Were tired, Mr. President.
Liberals and conservatives and, especially, the independents you need to reach.
Were tired of worrying about the size and lifespan of our paychecks. Were tired of waiting for customers to start filling our stores the way they once did. Were tired of knowing that the next middling jobs report will be met with criticism and promises, but not solutions.
Tonight, when you accept the Democratic nomination on the blue stage of Time Warner Cable Arena, you have the opportunity to say more.
Last week in this space, we called on Mitt Romney to use his Republican acceptance speech to provide details about his economic policies. Romney chose not to do so, and Democrats this week in Charlotte have obligingly filled in the gaps for Americans. Theyve noted that the middle class will likely have to pay for tax cuts Romney has promised to the affluent. Theyve explained that historically, those kinds of tax cuts for job creators dont result in a more robust economy.
We expect youll say some of the same tonight, and those contrasts, both fiscal and social, are important for voters to hear. But you also need to make a case for yourself, and it cant be the usual case you make.
Unlike with Mr. Romney, Americans already know much of what their president believes. They know he values government as a regulator of behavior that can harm us and an investor in things that can help. They know his social values gay marriage, abortion rights, equal pay for women. They know, too, that what drives most of his policies is a belief that America benefits when all Americans have a chance at being better.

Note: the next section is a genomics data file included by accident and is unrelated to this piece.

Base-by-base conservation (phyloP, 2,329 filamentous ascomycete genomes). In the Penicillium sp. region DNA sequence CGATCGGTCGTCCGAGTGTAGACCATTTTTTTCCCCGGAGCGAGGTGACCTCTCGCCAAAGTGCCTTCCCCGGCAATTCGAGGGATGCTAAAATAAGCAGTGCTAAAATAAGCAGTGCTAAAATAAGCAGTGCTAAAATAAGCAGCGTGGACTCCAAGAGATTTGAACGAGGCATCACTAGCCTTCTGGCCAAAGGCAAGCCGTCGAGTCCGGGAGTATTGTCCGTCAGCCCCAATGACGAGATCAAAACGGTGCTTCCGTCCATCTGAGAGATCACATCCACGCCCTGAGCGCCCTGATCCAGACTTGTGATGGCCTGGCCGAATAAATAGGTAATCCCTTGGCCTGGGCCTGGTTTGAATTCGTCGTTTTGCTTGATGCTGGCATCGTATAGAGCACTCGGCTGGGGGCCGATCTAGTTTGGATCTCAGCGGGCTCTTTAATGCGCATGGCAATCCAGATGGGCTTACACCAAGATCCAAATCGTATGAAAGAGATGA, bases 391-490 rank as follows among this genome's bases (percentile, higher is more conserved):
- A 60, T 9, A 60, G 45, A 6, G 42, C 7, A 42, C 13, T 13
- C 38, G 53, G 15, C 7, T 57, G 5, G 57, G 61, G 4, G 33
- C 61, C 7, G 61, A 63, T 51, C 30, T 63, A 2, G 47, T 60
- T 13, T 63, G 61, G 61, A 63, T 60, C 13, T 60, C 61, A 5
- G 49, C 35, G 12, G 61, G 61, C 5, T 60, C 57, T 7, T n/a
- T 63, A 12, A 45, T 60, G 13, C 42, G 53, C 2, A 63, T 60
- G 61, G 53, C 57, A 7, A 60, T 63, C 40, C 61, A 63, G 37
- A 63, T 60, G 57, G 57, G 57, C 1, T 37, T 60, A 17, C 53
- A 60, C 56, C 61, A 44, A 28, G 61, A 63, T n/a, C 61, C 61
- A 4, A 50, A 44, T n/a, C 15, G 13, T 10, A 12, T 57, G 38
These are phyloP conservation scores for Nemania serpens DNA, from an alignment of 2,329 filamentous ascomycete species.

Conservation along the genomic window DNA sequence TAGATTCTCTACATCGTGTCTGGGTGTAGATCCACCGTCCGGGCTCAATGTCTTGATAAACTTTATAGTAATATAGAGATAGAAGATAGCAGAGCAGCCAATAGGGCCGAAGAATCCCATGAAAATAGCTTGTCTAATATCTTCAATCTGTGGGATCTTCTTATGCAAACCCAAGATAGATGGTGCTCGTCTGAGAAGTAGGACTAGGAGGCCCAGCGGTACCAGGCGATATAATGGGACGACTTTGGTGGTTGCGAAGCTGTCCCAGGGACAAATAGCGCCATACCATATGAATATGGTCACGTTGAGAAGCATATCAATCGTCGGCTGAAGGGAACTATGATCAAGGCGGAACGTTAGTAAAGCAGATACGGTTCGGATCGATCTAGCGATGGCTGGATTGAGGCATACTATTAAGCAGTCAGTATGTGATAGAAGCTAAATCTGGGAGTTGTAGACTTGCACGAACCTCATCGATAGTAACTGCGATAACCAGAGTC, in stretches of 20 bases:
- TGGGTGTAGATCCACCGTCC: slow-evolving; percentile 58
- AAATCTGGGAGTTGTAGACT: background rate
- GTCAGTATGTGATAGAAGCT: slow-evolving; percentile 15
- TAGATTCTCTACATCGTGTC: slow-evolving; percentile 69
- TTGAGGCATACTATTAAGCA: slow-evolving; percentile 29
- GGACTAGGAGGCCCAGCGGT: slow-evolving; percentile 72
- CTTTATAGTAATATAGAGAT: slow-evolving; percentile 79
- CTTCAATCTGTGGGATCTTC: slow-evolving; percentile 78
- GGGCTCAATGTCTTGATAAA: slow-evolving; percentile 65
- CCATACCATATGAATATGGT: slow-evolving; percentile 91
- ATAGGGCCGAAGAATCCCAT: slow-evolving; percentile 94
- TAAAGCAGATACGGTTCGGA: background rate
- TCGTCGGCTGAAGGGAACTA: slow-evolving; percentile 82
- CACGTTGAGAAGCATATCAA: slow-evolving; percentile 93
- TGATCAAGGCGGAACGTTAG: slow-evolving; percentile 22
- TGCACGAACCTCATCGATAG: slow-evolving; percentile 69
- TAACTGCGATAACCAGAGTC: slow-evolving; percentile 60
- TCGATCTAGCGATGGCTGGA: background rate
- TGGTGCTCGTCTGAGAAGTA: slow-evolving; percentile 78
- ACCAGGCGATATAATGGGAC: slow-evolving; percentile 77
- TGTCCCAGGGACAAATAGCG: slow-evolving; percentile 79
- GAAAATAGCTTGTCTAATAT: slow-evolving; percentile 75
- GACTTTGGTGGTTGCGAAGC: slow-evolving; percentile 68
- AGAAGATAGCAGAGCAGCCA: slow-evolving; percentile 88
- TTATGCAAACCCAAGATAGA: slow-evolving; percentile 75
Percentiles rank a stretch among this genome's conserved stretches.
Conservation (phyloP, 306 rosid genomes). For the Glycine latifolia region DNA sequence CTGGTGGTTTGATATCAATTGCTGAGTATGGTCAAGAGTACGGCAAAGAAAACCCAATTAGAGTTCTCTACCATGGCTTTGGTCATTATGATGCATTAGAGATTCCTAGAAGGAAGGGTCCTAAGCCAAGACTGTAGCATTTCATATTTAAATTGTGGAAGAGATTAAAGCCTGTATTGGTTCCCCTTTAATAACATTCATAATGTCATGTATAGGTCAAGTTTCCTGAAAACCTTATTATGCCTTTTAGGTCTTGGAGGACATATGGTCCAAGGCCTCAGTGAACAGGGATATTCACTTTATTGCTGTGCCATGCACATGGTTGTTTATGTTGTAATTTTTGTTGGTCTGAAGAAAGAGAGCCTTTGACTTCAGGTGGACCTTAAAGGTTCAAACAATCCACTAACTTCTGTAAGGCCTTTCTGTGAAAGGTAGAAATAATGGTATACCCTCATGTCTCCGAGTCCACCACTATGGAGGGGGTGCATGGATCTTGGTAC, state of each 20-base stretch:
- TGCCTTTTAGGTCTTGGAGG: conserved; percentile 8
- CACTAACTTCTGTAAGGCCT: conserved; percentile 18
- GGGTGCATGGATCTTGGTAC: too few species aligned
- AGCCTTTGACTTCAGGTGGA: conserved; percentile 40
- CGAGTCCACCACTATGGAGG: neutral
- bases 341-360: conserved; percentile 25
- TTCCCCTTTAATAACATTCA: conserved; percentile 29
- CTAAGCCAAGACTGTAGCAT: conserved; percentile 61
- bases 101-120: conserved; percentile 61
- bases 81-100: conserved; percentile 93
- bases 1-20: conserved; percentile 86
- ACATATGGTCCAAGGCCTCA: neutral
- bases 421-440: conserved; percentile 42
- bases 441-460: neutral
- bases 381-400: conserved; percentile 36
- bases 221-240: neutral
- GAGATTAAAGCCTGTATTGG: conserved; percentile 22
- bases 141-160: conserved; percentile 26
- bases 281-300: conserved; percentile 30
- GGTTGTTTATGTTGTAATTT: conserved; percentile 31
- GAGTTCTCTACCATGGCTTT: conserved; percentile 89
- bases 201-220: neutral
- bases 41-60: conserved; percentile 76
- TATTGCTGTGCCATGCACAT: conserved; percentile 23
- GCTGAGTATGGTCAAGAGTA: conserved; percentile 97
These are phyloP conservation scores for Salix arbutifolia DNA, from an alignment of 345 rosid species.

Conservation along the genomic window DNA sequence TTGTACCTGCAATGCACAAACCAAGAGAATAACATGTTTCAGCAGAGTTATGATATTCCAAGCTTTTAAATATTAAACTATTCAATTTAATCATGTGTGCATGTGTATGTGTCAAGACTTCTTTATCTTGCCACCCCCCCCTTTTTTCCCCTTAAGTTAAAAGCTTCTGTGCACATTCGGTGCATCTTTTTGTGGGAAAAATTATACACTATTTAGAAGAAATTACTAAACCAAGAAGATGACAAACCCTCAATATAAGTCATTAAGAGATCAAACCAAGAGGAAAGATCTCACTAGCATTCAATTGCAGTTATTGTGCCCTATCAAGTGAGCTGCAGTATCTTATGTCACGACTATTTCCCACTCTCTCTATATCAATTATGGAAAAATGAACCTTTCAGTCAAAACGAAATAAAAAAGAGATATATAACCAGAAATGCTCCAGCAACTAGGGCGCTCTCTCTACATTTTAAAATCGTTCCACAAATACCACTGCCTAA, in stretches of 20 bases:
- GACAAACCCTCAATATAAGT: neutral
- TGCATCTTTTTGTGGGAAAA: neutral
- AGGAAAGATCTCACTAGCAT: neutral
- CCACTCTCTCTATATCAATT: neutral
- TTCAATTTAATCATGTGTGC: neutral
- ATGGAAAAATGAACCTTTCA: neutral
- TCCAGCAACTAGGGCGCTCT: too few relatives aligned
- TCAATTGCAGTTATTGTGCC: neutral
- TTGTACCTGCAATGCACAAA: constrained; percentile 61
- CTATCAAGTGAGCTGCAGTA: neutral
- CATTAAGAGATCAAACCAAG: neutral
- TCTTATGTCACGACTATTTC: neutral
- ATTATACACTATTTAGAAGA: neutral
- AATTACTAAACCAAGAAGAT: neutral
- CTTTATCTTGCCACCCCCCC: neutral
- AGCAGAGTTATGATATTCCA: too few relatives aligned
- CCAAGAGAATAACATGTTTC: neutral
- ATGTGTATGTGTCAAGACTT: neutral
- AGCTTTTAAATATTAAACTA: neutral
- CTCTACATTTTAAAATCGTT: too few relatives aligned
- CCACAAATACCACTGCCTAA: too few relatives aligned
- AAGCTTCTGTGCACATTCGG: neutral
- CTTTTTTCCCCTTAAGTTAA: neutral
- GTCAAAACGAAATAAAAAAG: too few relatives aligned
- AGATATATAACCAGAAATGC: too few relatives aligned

Its a theme weve heard a lot this week, and most Americans agree with it in principle. But most Americans are concerned right now with their own wallets. Harsh as the reality may seem, this election has been and will be about our individual economies, not our collective opportunity.
Heres another reality: Voters know that Washington wont be much different if they decide to keep the incumbent in November. Congress will still be split or perhaps fully Republican and those Republicans will be just as intent on obstructing the presidents vision as they have been for the previous four years.
So Americans want to know what, specifically, their president will do differently. Beyond keeping the status quo of the Bush tax cuts, what will the administration propose to significantly help the middle class that everyone is talking so much about this week? How, specifically, can jobs be created and a $16 trillion debt reduced? Thus far, in part because of Republican resistance, the administration has only chipped at the surface of these issues. That resistance isnt going away. Whats going to change this time?
In the end, different is what Americans will vote for this year, and tonight the incumbent needs to explain what his version of different will be. We know thats not typical fare for the last night of a national party convention. But outside the arena, Americans arent much in the mood for placards and confetti. Were tired, Mr. President. What are you going to do about it?